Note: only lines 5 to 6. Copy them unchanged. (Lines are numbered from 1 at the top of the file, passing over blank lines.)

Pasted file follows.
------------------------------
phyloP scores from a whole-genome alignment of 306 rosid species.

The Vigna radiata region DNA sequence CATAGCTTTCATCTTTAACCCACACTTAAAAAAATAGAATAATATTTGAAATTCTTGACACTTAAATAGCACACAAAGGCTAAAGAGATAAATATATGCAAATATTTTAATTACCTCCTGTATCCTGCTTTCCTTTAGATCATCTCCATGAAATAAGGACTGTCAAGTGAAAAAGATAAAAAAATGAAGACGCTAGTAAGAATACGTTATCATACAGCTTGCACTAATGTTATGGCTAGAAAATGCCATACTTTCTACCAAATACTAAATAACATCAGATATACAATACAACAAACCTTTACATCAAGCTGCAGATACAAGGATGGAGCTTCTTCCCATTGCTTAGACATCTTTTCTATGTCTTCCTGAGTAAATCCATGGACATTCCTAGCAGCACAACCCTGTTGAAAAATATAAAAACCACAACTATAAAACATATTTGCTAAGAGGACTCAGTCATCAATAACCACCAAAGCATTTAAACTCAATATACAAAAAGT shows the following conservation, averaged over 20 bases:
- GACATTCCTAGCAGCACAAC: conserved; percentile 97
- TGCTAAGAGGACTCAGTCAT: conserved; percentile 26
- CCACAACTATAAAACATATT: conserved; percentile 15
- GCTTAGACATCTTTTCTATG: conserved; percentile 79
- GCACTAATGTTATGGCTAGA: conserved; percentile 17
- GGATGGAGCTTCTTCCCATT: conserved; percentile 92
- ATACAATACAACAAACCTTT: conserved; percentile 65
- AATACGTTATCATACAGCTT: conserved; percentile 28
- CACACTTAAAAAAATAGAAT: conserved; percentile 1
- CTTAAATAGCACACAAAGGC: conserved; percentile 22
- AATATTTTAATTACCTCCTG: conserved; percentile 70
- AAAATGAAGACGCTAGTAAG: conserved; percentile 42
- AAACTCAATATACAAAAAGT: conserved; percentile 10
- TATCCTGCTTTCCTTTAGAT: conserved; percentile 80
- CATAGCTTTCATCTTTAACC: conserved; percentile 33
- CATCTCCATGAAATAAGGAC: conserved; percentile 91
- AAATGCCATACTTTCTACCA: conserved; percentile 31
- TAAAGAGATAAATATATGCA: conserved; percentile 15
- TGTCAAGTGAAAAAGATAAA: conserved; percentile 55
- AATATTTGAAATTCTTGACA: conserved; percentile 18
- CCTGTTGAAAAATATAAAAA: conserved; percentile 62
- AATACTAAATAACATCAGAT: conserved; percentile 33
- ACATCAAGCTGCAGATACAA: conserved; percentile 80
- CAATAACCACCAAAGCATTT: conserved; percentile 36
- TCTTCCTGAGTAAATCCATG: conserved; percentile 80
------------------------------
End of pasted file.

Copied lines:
- CCACAACTATAAAACATATT: conserved; percentile 15
- GCTTAGACATCTTTTCTATG: conserved; percentile 79